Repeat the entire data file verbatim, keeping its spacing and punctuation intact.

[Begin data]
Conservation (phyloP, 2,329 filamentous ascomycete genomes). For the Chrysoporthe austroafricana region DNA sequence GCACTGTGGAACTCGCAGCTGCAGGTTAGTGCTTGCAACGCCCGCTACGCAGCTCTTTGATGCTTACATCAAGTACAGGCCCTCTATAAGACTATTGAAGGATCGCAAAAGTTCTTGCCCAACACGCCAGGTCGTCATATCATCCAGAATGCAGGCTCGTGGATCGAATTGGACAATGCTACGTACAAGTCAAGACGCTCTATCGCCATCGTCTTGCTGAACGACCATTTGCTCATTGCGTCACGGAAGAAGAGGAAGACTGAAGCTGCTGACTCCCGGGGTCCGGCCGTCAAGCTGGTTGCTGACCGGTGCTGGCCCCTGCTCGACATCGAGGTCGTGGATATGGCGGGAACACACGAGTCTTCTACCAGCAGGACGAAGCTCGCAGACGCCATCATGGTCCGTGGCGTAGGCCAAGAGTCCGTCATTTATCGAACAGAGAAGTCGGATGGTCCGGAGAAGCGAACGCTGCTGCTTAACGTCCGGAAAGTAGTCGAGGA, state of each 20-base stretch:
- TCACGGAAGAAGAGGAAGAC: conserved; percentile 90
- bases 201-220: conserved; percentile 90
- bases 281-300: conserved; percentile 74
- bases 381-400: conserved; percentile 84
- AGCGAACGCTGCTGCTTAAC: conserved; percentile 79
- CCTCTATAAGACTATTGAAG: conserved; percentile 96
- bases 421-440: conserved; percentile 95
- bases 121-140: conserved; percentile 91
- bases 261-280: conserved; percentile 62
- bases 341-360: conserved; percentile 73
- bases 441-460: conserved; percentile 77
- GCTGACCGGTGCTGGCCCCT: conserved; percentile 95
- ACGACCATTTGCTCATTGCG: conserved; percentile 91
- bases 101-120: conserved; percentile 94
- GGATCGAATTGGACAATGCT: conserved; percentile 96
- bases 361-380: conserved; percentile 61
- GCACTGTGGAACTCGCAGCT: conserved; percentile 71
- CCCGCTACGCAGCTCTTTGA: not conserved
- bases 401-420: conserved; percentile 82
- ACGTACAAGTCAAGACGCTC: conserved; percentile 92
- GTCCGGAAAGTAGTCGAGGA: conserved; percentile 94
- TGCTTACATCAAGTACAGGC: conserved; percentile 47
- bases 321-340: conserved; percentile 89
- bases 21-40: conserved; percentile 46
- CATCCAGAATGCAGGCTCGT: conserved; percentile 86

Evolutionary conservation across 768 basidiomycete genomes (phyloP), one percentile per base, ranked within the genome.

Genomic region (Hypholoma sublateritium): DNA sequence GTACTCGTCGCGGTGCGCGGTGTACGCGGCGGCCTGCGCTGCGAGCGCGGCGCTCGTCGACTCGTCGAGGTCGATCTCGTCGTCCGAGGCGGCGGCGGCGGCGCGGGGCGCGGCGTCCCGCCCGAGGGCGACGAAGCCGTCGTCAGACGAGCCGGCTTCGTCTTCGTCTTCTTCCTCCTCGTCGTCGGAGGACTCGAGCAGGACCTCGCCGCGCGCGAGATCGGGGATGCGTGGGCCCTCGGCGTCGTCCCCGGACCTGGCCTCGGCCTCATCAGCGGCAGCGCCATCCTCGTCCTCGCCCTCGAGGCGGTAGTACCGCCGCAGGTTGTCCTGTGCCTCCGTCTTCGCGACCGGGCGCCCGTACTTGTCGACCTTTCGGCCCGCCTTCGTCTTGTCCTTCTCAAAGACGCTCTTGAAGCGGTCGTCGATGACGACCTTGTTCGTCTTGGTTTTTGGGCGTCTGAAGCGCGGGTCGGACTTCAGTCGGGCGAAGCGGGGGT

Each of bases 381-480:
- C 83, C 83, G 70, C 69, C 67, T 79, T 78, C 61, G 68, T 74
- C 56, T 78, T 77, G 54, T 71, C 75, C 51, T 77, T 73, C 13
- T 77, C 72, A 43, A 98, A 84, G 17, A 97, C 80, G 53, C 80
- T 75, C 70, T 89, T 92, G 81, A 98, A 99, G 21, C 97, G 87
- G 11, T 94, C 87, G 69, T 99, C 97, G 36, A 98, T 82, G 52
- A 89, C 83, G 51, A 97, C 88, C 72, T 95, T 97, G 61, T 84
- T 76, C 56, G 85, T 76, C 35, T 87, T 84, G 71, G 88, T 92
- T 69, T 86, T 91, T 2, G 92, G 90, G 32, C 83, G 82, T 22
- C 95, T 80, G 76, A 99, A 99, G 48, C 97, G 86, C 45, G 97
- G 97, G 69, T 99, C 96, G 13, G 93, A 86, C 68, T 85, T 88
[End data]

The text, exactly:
Conservation (phyloP, 2,329 filamentous ascomycete genomes). For the Chrysoporthe austroafricana region DNA sequence GCACTGTGGAACTCGCAGCTGCAGGTTAGTGCTTGCAACGCCCGCTACGCAGCTCTTTGATGCTTACATCAAGTACAGGCCCTCTATAAGACTATTGAAGGATCGCAAAAGTTCTTGCCCAACACGCCAGGTCGTCATATCATCCAGAATGCAGGCTCGTGGATCGAATTGGACAATGCTACGTACAAGTCAAGACGCTCTATCGCCATCGTCTTGCTGAACGACCATTTGCTCATTGCGTCACGGAAGAAGAGGAAGACTGAAGCTGCTGACTCCCGGGGTCCGGCCGTCAAGCTGGTTGCTGACCGGTGCTGGCCCCTGCTCGACATCGAGGTCGTGGATATGGCGGGAACACACGAGTCTTCTACCAGCAGGACGAAGCTCGCAGACGCCATCATGGTCCGTGGCGTAGGCCAAGAGTCCGTCATTTATCGAACAGAGAAGTCGGATGGTCCGGAGAAGCGAACGCTGCTGCTTAACGTCCGGAAAGTAGTCGAGGA, state of each 20-base stretch:
- TCACGGAAGAAGAGGAAGAC: conserved; percentile 90
- bases 201-220: conserved; percentile 90
- bases 281-300: conserved; percentile 74
- bases 381-400: conserved; percentile 84
- AGCGAACGCTGCTGCTTAAC: conserved; percentile 79
- CCTCTATAAGACTATTGAAG: conserved; percentile 96
- bases 421-440: conserved; percentile 95
- bases 121-140: conserved; percentile 91
- bases 261-280: conserved; percentile 62
- bases 341-360: conserved; percentile 73
- bases 441-460: conserved; percentile 77
- GCTGACCGGTGCTGGCCCCT: conserved; percentile 95
- ACGACCATTTGCTCATTGCG: conserved; percentile 91
- bases 101-120: conserved; percentile 94
- GGATCGAATTGGACAATGCT: conserved; percentile 96
- bases 361-380: conserved; percentile 61
- GCACTGTGGAACTCGCAGCT: conserved; percentile 71
- CCCGCTACGCAGCTCTTTGA: not conserved
- bases 401-420: conserved; percentile 82
- ACGTACAAGTCAAGACGCTC: conserved; percentile 92
- GTCCGGAAAGTAGTCGAGGA: conserved; percentile 94
- TGCTTACATCAAGTACAGGC: conserved; percentile 47
- bases 321-340: conserved; percentile 89
- bases 21-40: conserved; percentile 46
- CATCCAGAATGCAGGCTCGT: conserved; percentile 86

Evolutionary conservation across 768 basidiomycete genomes (phyloP), one percentile per base, ranked within the genome.

Genomic region (Hypholoma sublateritium): DNA sequence GTACTCGTCGCGGTGCGCGGTGTACGCGGCGGCCTGCGCTGCGAGCGCGGCGCTCGTCGACTCGTCGAGGTCGATCTCGTCGTCCGAGGCGGCGGCGGCGGCGCGGGGCGCGGCGTCCCGCCCGAGGGCGACGAAGCCGTCGTCAGACGAGCCGGCTTCGTCTTCGTCTTCTTCCTCCTCGTCGTCGGAGGACTCGAGCAGGACCTCGCCGCGCGCGAGATCGGGGATGCGTGGGCCCTCGGCGTCGTCCCCGGACCTGGCCTCGGCCTCATCAGCGGCAGCGCCATCCTCGTCCTCGCCCTCGAGGCGGTAGTACCGCCGCAGGTTGTCCTGTGCCTCCGTCTTCGCGACCGGGCGCCCGTACTTGTCGACCTTTCGGCCCGCCTTCGTCTTGTCCTTCTCAAAGACGCTCTTGAAGCGGTCGTCGATGACGACCTTGTTCGTCTTGGTTTTTGGGCGTCTGAAGCGCGGGTCGGACTTCAGTCGGGCGAAGCGGGGGT

Each of bases 381-480:
- C 83, C 83, G 70, C 69, C 67, T 79, T 78, C 61, G 68, T 74
- C 56, T 78, T 77, G 54, T 71, C 75, C 51, T 77, T 73, C 13
- T 77, C 72, A 43, A 98, A 84, G 17, A 97, C 80, G 53, C 80
- T 75, C 70, T 89, T 92, G 81, A 98, A 99, G 21, C 97, G 87
- G 11, T 94, C 87, G 69, T 99, C 97, G 36, A 98, T 82, G 52
- A 89, C 83, G 51, A 97, C 88, C 72, T 95, T 97, G 61, T 84
- T 76, C 56, G 85, T 76, C 35, T 87, T 84, G 71, G 88, T 92
- T 69, T 86, T 91, T 2, G 92, G 90, G 32, C 83, G 82, T 22
- C 95, T 80, G 76, A 99, A 99, G 48, C 97, G 86, C 45, G 97
- G 97, G 69, T 99, C 96, G 13, G 93, A 86, C 68, T 85, T 88